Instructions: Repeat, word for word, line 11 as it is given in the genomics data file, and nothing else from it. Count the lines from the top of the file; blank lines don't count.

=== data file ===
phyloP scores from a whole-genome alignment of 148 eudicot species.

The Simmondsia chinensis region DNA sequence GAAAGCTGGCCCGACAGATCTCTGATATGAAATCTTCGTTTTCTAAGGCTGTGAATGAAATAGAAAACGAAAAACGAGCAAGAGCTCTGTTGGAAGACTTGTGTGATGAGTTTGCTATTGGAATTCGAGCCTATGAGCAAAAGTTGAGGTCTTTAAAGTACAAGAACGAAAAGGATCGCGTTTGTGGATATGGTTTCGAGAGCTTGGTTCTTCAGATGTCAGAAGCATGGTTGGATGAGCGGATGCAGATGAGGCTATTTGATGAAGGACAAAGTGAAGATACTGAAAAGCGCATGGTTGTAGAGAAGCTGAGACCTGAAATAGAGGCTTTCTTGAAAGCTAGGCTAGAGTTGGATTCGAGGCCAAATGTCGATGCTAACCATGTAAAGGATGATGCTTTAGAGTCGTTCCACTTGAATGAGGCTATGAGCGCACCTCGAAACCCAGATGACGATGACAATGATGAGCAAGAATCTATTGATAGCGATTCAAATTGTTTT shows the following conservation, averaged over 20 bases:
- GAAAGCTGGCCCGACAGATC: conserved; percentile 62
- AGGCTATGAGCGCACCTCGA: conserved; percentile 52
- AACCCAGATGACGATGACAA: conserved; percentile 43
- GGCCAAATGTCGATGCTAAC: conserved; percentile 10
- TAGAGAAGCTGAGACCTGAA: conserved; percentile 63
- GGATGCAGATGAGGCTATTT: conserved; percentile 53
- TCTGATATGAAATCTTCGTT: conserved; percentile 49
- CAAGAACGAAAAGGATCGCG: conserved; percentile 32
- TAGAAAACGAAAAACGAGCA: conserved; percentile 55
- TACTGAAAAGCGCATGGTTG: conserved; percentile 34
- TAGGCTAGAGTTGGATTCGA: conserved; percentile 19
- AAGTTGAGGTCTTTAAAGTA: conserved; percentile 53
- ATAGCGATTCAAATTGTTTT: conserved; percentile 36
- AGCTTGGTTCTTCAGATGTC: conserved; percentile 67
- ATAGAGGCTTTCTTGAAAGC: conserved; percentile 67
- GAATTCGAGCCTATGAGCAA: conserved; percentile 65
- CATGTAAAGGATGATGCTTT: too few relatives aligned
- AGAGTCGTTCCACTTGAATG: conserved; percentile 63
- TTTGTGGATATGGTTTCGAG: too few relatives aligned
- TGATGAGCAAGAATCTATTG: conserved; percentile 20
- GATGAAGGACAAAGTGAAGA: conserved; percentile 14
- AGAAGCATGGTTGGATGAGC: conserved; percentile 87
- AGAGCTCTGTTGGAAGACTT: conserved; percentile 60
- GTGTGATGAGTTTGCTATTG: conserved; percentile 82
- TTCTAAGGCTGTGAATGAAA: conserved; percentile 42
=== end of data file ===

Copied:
- TAGAAAACGAAAAACGAGCA: conserved; percentile 55